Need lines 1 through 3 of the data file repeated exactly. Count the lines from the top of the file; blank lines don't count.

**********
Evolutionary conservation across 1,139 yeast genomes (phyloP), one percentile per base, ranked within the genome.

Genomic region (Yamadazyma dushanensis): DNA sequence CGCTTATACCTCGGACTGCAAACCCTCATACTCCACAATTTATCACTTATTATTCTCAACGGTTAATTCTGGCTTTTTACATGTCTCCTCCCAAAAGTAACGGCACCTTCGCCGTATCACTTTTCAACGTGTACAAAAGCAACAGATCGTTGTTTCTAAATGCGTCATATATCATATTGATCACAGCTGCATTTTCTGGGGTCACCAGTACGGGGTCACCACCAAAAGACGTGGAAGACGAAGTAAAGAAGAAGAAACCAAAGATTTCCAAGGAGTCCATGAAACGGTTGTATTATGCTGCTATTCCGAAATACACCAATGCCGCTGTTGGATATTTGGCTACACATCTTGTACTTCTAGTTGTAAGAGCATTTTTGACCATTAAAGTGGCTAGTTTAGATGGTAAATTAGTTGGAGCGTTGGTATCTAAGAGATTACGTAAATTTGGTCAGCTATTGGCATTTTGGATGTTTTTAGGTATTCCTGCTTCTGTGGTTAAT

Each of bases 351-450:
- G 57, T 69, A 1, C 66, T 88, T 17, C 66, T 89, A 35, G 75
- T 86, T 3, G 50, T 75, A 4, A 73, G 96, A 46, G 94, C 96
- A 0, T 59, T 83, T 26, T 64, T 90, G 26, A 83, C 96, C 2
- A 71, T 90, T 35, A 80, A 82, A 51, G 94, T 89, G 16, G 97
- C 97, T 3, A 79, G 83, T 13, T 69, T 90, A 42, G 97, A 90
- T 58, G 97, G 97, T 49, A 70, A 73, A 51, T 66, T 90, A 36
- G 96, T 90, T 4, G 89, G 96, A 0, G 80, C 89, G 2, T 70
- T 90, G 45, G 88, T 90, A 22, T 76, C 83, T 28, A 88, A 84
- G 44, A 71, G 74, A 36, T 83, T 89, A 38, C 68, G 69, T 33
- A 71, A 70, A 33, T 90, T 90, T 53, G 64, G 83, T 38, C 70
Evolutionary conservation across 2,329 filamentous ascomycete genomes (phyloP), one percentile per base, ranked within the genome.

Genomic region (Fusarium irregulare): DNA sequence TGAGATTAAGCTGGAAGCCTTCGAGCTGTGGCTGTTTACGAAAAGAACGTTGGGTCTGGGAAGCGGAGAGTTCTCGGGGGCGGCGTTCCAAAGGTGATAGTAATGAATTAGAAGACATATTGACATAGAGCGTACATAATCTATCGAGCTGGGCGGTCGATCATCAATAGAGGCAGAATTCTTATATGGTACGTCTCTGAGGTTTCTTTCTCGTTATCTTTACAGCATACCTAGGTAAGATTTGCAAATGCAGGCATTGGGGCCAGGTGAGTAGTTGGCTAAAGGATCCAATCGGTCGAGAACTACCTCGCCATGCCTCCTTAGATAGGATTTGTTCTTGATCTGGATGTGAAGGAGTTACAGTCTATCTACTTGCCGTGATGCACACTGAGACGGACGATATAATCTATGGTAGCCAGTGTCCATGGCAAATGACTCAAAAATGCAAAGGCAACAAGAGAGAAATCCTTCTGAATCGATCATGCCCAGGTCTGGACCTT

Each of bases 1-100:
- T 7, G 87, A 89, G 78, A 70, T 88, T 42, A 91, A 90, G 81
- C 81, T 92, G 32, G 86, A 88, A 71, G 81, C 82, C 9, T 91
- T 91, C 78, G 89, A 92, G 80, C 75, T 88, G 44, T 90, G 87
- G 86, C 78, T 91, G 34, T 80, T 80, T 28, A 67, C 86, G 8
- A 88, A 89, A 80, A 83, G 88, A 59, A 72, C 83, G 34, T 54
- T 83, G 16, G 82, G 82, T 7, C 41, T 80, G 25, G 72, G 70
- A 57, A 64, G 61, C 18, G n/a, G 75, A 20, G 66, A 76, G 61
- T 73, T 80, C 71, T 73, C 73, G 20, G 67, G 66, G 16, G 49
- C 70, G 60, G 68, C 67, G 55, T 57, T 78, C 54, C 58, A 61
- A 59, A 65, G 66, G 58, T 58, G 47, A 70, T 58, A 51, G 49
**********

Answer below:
Evolutionary conservation across 1,139 yeast genomes (phyloP), one percentile per base, ranked within the genome.

Genomic region (Yamadazyma dushanensis): DNA sequence CGCTTATACCTCGGACTGCAAACCCTCATACTCCACAATTTATCACTTATTATTCTCAACGGTTAATTCTGGCTTTTTACATGTCTCCTCCCAAAAGTAACGGCACCTTCGCCGTATCACTTTTCAACGTGTACAAAAGCAACAGATCGTTGTTTCTAAATGCGTCATATATCATATTGATCACAGCTGCATTTTCTGGGGTCACCAGTACGGGGTCACCACCAAAAGACGTGGAAGACGAAGTAAAGAAGAAGAAACCAAAGATTTCCAAGGAGTCCATGAAACGGTTGTATTATGCTGCTATTCCGAAATACACCAATGCCGCTGTTGGATATTTGGCTACACATCTTGTACTTCTAGTTGTAAGAGCATTTTTGACCATTAAAGTGGCTAGTTTAGATGGTAAATTAGTTGGAGCGTTGGTATCTAAGAGATTACGTAAATTTGGTCAGCTATTGGCATTTTGGATGTTTTTAGGTATTCCTGCTTCTGTGGTTAAT

Each of bases 351-450: